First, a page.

Nepal's Forests in Flames: Echoes of Urgency and Hopeful Solutions

Published On: April 16, 2024 08:30 AM NPT By: Ayush Raj Gyawali

With the onset of the dry season, Nepal's forests undergo a transition from carbon sinks to carbon sources, emitting significant amounts of carbon dioxide, a potent greenhouse gas. Recent forest fire tragedies, like the devastating blaze in Dolpa district claiming six lives, including three soldiers from the Nepal Army and three children, underscore the gravity of the situation. Inhaling the dense, dark smoke, where Air Quality Index (AQI) levels frequently exceed dangerous thresholds, exposes us to various health hazards. These risks include respiratory and cardiovascular illnesses, significantly affecting individuals' mental and psychological well-being.

In Nepal, narratives on forest fires generally revolve around the Forest Fire Detection and Monitoring System and have yielded substantial advancement by recording real time data on fire events and damage coverage. However, the lack of prompt response to these detections remains one of the key issues. Rakesh Karna, president of the Nepal Foresters Association, has emphasized the necessity of adopting modern technology and declaring a crisis to effectively control forest fires. Additionally, Madan Mohan Shandilya, Divisional Forest Officer at Gorkha Forest Conservation, stresses the importance of proactive measures against forest fires. He highlights the significant challenges associated with disseminating timely messages from the live monitoring department to forest officials, as well as the scarcity of equipment and technical manpower, both of which severely impede firefighting efforts after ignition.

The Government of Nepal (GoN), in collaboration with provincial governments and local units, has largely overlooked forest fire management, dedicating a paltry fraction—less than 0.5 percent—of the forestry sector budget to this crucial endeavor. As flames continue to spread unchecked, the National Disaster Risk Reduction and Management Authority (NDRRMA) finds itself ill-prepared and underfunded, receiving only a modest budget allocation from the government. But must we rely solely on the government for forest fire management? Among the myriad of over 200 INGOs and 40,000 NGOs entrenched in Nepal, how many directly or indirectly benefit from our forests? Shouldn't they share the burden of mitigating this crisis? These questions persist, begging for urgent answers.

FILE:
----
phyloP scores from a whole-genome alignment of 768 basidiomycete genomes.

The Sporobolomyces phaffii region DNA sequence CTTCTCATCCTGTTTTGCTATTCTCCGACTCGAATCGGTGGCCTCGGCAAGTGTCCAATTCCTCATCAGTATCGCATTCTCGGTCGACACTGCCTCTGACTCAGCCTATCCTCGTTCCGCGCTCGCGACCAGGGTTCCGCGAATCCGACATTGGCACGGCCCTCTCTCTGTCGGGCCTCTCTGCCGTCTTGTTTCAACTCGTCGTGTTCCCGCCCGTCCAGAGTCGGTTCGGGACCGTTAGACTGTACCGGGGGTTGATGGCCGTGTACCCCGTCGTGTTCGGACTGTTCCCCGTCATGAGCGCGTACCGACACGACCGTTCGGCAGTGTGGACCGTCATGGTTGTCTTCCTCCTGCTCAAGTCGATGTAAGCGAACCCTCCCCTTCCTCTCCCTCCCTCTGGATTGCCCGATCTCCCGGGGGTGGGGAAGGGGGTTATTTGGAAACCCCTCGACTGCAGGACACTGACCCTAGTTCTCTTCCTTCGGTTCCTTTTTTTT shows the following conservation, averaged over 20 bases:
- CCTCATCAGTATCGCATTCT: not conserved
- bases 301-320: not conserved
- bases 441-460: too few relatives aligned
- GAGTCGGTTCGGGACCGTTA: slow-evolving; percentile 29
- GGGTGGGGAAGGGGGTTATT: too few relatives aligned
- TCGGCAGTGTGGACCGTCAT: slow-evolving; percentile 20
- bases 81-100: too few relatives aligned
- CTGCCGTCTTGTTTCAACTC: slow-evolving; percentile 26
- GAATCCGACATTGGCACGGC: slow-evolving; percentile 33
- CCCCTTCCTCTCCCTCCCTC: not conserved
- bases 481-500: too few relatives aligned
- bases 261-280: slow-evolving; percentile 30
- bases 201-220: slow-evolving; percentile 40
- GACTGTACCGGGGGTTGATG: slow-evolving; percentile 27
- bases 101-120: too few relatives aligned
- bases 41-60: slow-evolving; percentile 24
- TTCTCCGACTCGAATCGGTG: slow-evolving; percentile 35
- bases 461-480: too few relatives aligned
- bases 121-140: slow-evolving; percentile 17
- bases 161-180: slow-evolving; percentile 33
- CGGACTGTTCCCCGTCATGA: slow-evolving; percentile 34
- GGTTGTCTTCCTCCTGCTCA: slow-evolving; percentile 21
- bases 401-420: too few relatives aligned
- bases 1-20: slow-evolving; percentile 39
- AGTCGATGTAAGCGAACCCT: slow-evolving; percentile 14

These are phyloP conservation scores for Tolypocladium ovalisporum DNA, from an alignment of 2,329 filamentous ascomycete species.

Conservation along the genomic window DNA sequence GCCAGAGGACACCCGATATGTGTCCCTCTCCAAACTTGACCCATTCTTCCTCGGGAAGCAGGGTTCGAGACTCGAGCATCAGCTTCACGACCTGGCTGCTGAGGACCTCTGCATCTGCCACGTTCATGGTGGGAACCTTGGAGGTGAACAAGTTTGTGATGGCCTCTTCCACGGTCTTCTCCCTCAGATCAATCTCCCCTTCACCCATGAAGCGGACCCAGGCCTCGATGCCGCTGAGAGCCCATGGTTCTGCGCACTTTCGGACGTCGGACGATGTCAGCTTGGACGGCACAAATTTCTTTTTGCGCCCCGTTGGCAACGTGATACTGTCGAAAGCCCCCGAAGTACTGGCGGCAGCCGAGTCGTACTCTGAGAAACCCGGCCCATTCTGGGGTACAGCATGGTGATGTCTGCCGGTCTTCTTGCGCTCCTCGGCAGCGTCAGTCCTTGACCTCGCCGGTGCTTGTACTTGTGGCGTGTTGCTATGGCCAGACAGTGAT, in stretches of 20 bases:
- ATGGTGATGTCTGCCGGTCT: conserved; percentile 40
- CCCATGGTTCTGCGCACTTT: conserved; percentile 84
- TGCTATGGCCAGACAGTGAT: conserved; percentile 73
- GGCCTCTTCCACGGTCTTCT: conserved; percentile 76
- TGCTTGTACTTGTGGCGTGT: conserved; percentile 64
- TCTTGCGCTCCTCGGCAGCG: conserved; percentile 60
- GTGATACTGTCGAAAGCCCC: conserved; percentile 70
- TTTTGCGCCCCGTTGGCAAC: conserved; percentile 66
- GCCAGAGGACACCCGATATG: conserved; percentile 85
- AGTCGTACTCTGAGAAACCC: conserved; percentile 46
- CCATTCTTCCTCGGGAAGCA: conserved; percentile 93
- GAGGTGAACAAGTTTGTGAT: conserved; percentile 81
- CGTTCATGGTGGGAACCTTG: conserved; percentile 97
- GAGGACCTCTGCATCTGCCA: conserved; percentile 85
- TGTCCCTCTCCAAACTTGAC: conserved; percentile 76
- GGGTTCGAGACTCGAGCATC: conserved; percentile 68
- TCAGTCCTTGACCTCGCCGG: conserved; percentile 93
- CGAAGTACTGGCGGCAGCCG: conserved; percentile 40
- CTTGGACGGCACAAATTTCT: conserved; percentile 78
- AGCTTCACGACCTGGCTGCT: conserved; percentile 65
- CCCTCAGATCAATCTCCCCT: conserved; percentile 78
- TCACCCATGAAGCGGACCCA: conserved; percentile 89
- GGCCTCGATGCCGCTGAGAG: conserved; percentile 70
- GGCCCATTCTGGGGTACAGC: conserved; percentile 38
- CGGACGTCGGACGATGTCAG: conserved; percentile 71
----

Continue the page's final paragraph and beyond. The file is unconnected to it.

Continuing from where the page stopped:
Given Nepal's financial constraints, options such as Firefighting Robots, AI-supported Sensor Networks, drones for Fire Spread Identification, infrared cameras, air blowers, and foam fire suppressors, while effective, raise doubts about economic viability and require highly skilled personnel. Thus, what cost-effective and environmentally-friendly solutions might prove viable in this context? One approach is through sustainable forest management, employing strategies like reducing vegetation, spacing trees, thinning forests, planting fire-resistant trees, and creating fire lines and fire breaks. But what do we do with the forest residue? Amidst this crisis, Professor Krishna Raj Tiwari from the Institute of Forestry highlights the potential of biochar in combating wildfires and fostering sustainable development. Utilizing forest litter and deadwood and converting forest residue into biochar can mitigate fuel loads, thereby reducing wildfire risks. Furthermore, biochar enriches soil health, boosts crop yields, provides a promising solution for clean water provision through water treatment systems, and promotes economic resilience in agriculture-dependent communities. With the community forestry user group structure already in place, this approach holds promise as a solution to combat wildfires.

A comprehensive assessment of forests would identify the areas most susceptible to forest fires, empowering fire management teams to prioritize fuel treatments and mitigation actions for improved forest fuel management. For example, in their study, Dr. Bhogendra Mishra et al. (2023) highlight that the western Terai plain and the Chure area are at a higher risk of forest fire events compared to the middle and high mountains, with a greater concentration of incidents observed in the western part of the country than in the eastern region. Mishra also notes that south-facing areas, receiving more sunlight, become drier and more prone to forest fires than other aspects. Additionally, forest fire occurrence in Nepal follows a highly seasonal pattern, spanning from mid-November to May, as stated by Sundar Sharma, a fire expert from the NDRRMA. Given Nepal's budget constraints, focusing forest fire management efforts on the period from mid-November to May, particularly during the months of March, April, and May, when forest fires peak in Nepal, is crucial for sustainable forest management.

Amidst the tumult of raging wildfires, the anguished pleas of our forests dissipate into the vast wilderness, unheard and disregarded. Just envision the immense potential if a government, armed with access to thousands of forest experts, were to convene and collectively brainstorm solutions to effectively manage forest fires. However, despite this boundless capacity, the government, hindered by the opposition, finds itself ensnared in trivial disputes and inconsequential matters.  In this gripping narrative, the urgent call for effective governance reverberates with unparalleled urgency. As the flames of uncertainty continue to engulf our lands, the destiny of Nepal's political factions hangs precariously in the balance. Their legacies teeter on the brink, poised to be defined by the pivotal decisions made in this defining moment.

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